No. 10 Blockhouse (NS 25730 81168) was situated on the crest of the relatively flat summit of the hill, some 25m NE of its highest point. However, nothing is now visible of it other than a low scarp that possibly represents the outer edge of its SW side. The blockhouse was enclosed on the NW, NE and SE within what is now a shallow grass-grown trench, with arms that extend at least 27m to the WNW and 15.5m to the S respectively.

The contemporary sketch-plan depicts what it calls ‘No.10N blockhouse’ some 17m to the S. This may represent the building of a new blockhouse to replace the other, but there is nothing of the structure left to see at its site where there is now a pit measuring about 4.8m square and up to 0.4m in depth.

In addition to the blockhouses, the sketch plan depicts an ‘Officer’s Hut’ on the E flank of the hill and a ‘Field Latrine’ on the W flank. The site of the ‘Officer’s Hut’ (NS 25755 81146) was identified a short distance below and 25m SE of the original No. 10 blockhouse) and it comprises nothing more than a level stance measuring about 5m from WNW to ESE by 4m transversely and defined on the W and S by very low scarps cut into the natural slope. The ‘Field Latrine’ which is supposed to have stood about 25m NE of No. 9 blockhouse, was not identified at that location on the date of visit. However, situated 7.5m S of the blockhouse is a rectangular stance measuring about 2.5m from NW to SE by 2m transversely, which has been cut into the slope on the NW and NE, and which appears to have a drain running out from its SW side.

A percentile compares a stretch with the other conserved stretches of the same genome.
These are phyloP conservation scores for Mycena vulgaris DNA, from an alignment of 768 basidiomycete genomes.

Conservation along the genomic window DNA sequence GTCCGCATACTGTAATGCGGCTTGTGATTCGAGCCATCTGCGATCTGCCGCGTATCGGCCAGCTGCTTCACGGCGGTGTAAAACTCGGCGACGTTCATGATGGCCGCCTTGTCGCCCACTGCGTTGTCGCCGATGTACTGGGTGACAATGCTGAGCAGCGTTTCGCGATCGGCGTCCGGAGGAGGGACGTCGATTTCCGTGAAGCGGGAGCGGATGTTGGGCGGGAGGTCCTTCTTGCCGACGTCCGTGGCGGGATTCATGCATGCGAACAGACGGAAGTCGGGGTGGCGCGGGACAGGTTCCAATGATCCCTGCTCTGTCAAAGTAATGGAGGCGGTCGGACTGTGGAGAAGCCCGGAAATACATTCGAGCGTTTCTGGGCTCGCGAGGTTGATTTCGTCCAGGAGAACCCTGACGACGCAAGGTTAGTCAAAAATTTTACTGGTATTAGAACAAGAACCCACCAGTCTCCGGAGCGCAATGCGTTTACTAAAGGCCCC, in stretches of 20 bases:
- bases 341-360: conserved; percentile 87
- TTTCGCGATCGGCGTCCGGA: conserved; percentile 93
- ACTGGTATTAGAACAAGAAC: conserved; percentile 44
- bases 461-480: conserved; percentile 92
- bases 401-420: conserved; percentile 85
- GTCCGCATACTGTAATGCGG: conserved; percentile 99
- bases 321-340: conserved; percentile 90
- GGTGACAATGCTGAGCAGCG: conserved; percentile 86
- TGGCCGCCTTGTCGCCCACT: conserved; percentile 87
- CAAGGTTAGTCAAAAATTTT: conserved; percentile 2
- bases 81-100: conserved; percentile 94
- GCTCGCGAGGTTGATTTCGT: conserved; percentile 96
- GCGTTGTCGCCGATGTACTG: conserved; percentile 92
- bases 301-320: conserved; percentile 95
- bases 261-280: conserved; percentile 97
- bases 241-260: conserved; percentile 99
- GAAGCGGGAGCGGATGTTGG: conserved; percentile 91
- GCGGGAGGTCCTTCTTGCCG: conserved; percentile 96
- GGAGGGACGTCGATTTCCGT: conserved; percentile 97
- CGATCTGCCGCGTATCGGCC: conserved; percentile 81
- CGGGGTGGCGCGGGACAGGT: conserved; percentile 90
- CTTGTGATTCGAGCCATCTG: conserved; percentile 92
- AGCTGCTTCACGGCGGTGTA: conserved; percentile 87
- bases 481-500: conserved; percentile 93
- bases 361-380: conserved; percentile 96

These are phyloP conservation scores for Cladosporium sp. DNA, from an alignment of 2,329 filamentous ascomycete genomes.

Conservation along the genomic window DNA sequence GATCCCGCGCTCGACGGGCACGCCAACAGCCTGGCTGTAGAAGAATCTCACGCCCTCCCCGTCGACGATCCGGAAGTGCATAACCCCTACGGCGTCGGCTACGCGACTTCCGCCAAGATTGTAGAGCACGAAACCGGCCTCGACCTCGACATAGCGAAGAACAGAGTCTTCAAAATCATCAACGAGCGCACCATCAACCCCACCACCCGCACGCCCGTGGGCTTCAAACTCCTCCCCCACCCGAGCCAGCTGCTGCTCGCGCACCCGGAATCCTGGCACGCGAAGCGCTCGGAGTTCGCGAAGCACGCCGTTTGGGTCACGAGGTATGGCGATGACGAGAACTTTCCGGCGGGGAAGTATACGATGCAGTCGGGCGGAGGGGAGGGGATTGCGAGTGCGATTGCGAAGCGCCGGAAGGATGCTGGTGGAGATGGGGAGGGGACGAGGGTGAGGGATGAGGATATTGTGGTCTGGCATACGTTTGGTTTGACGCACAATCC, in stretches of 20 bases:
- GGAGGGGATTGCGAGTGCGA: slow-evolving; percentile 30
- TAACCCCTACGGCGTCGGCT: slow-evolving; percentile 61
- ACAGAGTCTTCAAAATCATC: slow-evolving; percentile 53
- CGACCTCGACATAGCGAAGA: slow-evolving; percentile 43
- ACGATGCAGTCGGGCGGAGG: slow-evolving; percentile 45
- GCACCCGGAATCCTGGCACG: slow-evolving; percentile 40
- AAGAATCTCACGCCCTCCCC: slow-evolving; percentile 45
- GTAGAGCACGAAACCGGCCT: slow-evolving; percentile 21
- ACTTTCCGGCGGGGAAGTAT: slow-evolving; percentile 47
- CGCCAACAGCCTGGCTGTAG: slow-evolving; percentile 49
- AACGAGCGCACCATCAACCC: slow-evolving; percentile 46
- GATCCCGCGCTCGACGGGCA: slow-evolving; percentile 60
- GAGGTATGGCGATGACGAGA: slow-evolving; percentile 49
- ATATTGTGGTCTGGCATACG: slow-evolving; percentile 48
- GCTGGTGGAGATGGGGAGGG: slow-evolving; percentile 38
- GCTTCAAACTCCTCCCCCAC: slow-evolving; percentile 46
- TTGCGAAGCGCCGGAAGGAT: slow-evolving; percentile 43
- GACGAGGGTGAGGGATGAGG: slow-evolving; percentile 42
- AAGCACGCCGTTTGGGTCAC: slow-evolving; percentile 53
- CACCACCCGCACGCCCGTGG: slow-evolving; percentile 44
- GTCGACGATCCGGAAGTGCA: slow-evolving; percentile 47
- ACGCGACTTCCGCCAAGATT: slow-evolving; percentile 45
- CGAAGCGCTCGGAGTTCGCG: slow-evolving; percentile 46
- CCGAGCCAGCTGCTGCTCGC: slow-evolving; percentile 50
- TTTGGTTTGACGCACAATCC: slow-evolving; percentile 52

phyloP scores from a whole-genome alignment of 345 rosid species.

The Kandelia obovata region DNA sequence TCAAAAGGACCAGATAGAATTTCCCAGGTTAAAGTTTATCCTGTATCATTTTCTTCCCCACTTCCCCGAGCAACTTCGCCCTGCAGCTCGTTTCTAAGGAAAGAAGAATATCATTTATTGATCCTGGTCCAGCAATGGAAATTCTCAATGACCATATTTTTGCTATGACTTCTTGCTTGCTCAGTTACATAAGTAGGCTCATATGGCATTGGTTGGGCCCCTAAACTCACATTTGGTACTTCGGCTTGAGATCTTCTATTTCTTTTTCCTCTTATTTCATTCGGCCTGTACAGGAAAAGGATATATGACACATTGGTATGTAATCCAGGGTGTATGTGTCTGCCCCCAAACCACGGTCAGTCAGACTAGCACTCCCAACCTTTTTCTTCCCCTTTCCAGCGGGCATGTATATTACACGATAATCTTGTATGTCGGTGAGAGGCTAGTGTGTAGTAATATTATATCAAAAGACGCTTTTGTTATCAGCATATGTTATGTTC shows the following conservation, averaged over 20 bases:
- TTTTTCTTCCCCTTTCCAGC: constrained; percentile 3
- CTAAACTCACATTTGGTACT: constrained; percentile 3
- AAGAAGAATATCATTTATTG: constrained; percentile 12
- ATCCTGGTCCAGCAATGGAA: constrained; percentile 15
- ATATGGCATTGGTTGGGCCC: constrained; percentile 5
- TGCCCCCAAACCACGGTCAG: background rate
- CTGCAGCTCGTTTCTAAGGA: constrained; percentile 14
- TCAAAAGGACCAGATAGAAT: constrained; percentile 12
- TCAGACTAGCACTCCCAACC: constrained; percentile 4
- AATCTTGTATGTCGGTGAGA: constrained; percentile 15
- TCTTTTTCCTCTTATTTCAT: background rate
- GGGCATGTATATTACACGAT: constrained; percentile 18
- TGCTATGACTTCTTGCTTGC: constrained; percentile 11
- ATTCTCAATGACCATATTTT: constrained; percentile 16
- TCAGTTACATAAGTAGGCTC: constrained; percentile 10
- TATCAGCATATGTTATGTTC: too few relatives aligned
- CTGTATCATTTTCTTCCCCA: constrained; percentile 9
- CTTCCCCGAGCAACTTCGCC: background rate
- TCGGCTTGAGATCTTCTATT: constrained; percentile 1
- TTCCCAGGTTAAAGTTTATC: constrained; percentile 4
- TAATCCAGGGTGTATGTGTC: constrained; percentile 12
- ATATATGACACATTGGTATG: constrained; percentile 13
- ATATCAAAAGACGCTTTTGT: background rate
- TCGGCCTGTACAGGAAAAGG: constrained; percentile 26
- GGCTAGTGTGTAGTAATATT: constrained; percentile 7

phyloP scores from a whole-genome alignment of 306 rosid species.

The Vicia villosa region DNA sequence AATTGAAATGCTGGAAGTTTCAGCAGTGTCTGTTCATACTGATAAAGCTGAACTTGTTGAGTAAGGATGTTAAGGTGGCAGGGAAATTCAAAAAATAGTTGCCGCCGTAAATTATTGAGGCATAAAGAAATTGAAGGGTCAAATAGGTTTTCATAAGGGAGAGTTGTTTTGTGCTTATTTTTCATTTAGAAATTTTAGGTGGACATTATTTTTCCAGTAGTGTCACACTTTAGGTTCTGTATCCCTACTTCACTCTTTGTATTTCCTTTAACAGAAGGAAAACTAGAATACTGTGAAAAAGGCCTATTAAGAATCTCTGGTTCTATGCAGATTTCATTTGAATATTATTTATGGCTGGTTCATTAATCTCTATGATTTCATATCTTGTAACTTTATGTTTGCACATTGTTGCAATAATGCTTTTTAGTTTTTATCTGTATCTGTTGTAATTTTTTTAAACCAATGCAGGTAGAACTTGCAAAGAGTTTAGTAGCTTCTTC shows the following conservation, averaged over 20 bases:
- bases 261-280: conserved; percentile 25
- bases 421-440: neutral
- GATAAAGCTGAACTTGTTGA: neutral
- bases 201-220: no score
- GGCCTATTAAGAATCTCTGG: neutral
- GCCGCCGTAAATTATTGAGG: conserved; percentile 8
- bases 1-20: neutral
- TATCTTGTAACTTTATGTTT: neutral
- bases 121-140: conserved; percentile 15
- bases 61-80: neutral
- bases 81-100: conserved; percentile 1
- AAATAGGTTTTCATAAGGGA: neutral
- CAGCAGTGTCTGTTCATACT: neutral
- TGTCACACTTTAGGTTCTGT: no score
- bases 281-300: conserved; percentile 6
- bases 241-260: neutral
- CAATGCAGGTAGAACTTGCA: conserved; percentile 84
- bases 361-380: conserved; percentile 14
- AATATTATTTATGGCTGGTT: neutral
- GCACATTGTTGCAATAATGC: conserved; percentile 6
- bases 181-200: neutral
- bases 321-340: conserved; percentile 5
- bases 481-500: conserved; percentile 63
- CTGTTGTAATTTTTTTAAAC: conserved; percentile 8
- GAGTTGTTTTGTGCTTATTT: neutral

A granite boundary stone (NS 25723 81139) measuring 0.23m square is situated 6m SSW of the site of the secondary No. 10 blockhouse and is set into what are probably the remains of a prehistoric burial cairn (NS28SE 348). Its upper surface is flush with the turf and bears the incised inscription ‘W’ and ‘D’ to either side of an upward pointing arrow. Below this is what appears to be either the letter ‘H’ or, less likely, the number ‘11’ or ‘14’.

Visited by HES Survey and Recording (JRS, AM, AK) 13 December 2016.

Measured Survey (13 December 2016)

HES surveyed Blockhouse No.9, Portkil Battery (landward defences Position No.5) with plane-table and alidade on 13 December 2016 at a scale of 1:100. The resultant plan was redrawn in vector graphics software at a scale of 1:250.